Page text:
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University helping to remember the ‘Tin Chapel at the Edge of Town’

A University of Gloucestershire project plans to tell the story of one of the last remaining buildings of its kind in the Forest of Dean, after receiving funding from Historic England.

Bilson Mission Church – a tin tabernacle, or house of worship – has been at the heart of the Bilson neighbourhood in Cinderford for more than 130 years.

Using archival research and voices of the local community, the University’s ‘The Tin Chapel at the Edge of Town’ project will record recollections of the services, baptisms and weddings there, the Sunday school, and the important part the building has played in local people’s lives.

Dr Jason Griffiths, co-director of Voices from the Forest from the University’s School of Creative Industries, said: “The history of Bilson Mission is fascinating. We are really looking forward to hearing from local people who were part of the congregation or used the school room there.”

The Bilson project received the green light when Historic England announced its national list of Everyday Heritage awards. The grants focus on heritage that links people to overlooked historic places, and are especially geared towards recognising and celebrating working class histories.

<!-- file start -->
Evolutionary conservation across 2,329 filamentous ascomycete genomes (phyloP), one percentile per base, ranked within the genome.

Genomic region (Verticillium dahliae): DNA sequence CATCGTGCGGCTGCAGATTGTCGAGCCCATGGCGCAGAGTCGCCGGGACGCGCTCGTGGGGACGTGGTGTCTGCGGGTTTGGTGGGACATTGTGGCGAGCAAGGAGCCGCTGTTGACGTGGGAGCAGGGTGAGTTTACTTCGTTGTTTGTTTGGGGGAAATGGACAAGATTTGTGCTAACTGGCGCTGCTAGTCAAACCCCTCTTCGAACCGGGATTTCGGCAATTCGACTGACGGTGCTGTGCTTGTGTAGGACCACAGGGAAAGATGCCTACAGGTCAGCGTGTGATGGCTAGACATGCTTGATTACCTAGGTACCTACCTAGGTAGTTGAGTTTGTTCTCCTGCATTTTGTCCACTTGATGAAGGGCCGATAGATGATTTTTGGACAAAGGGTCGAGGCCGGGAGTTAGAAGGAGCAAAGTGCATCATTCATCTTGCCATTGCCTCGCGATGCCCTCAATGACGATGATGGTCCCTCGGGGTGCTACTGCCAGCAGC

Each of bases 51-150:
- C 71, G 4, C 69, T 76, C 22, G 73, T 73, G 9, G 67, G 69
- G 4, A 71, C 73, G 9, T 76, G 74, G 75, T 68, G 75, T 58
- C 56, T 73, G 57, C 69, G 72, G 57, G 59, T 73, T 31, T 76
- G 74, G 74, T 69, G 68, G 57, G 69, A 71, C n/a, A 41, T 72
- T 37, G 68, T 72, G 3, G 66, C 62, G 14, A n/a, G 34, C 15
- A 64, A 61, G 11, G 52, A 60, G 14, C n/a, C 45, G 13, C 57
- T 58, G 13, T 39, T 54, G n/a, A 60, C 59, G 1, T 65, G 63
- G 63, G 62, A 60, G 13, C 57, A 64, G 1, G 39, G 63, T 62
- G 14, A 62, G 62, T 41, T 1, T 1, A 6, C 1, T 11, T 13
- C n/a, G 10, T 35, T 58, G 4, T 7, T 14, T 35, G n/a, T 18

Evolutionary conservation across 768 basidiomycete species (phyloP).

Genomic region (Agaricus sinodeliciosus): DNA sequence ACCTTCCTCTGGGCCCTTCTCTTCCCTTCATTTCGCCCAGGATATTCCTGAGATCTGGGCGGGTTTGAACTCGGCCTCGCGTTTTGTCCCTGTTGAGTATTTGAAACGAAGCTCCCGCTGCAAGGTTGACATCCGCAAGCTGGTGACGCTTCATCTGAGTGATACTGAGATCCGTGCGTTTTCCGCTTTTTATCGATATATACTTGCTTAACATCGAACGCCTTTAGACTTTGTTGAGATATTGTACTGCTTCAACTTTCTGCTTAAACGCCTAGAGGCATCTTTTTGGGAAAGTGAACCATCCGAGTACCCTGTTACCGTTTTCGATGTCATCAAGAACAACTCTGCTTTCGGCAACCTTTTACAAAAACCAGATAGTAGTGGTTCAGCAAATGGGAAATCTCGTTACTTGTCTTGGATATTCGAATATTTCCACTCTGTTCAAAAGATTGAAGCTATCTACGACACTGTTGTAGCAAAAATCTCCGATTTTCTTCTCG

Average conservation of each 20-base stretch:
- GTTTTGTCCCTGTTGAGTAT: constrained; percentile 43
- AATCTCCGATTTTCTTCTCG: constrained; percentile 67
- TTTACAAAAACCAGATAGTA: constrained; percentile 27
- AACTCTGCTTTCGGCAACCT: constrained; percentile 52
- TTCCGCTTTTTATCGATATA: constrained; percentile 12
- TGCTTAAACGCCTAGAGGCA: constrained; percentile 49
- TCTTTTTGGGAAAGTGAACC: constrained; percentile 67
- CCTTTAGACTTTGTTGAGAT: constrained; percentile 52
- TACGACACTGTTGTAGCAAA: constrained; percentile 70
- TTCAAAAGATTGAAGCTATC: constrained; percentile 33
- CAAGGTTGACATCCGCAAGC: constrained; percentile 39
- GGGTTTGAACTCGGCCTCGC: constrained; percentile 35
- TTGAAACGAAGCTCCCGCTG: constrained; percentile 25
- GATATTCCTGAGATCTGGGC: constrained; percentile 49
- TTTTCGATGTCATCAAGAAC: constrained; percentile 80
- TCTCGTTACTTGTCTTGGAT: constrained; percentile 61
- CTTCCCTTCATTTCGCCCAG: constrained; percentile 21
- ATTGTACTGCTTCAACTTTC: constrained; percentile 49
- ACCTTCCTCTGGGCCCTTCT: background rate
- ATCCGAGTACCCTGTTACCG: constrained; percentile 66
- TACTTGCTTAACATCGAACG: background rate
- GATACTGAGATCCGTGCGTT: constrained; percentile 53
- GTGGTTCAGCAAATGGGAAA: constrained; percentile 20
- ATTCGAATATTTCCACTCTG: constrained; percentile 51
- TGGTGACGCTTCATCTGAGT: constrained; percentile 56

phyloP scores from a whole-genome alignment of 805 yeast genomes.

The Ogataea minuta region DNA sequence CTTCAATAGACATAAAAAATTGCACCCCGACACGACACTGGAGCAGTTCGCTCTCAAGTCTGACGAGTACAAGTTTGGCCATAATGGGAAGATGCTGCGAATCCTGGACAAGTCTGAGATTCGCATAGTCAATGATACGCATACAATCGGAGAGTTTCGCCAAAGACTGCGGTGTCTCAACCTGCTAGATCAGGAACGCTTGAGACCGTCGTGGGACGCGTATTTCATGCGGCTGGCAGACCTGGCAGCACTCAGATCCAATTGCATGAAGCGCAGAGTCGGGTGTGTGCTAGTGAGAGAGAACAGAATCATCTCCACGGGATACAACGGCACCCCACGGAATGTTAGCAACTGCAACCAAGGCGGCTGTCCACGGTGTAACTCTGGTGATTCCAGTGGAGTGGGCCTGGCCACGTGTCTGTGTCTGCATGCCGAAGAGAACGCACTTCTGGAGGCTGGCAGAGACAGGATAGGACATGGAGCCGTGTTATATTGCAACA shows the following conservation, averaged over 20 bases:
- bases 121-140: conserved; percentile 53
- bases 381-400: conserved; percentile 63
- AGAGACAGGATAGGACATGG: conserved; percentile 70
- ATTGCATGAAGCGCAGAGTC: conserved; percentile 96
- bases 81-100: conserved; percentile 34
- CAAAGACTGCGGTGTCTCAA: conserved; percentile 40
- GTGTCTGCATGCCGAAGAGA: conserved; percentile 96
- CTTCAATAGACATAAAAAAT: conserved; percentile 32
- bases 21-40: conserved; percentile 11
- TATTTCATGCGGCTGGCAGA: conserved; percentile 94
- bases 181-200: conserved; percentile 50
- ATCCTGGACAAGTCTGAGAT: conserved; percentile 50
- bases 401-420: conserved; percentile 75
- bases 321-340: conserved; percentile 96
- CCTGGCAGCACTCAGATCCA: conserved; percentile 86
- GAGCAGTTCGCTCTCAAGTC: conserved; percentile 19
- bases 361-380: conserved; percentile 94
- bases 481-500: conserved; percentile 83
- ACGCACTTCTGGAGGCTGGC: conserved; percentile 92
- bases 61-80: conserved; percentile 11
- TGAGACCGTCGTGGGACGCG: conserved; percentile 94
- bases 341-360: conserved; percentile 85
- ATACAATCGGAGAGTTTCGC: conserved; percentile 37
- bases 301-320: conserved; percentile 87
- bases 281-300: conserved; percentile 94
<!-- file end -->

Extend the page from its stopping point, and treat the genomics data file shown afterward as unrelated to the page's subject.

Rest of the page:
The Bilson project is one of only 57 grants from the scheme awarded nationally.

Bilson Mission Church
Bilson Mission Church, a tin tabernacle, or house of worship, in the Forest of Dean

Duncan Wilson, Chief Executive of Historic England, said: “Heritage should be for everyone. I am delighted that we are able to provide funding for this project through our Everyday Heritage Grants, which will help to bring our collective and shared history back to life.

“These grants will enable people to tell their own stories, in their own way, and connect with others in their communities through a shared understanding of their local heritage.”

Cinderford Town Council is supporting the project with a grant towards the production of a booklet about the building and the people it served.

Project co-director, Dr Roger Deeks, said: “The history of Bilson Mission is part of the story of Cinderford. Tin chapels were a quick and affordable solution for the Church of England as it ministered to the rapidly expanding population of Cinderford.”

Vicar of Cinderford with Littledean, Mike Barnsley, said: “This is wonderful news. The history of Bilson Mission and its impact in the community for over a hundred years is truly inspirational and it is to be celebrated that this is going to be researched and recorded for the benefit of generations to come.”

Kicking off this autumn, the project will record people’s recollections and share them online via the Voices from the Forest website, and in the Spring an exhibition and event will be held in the town celebrating the unique story of the Bilson Mission.

If you have recollections of Bilson Mission you would like to share, or would like to get involved in the project, you can meet the project team at the Heritage Open Day event in September, or give them a call: Jason 07788 654023, Roger 07708 858274.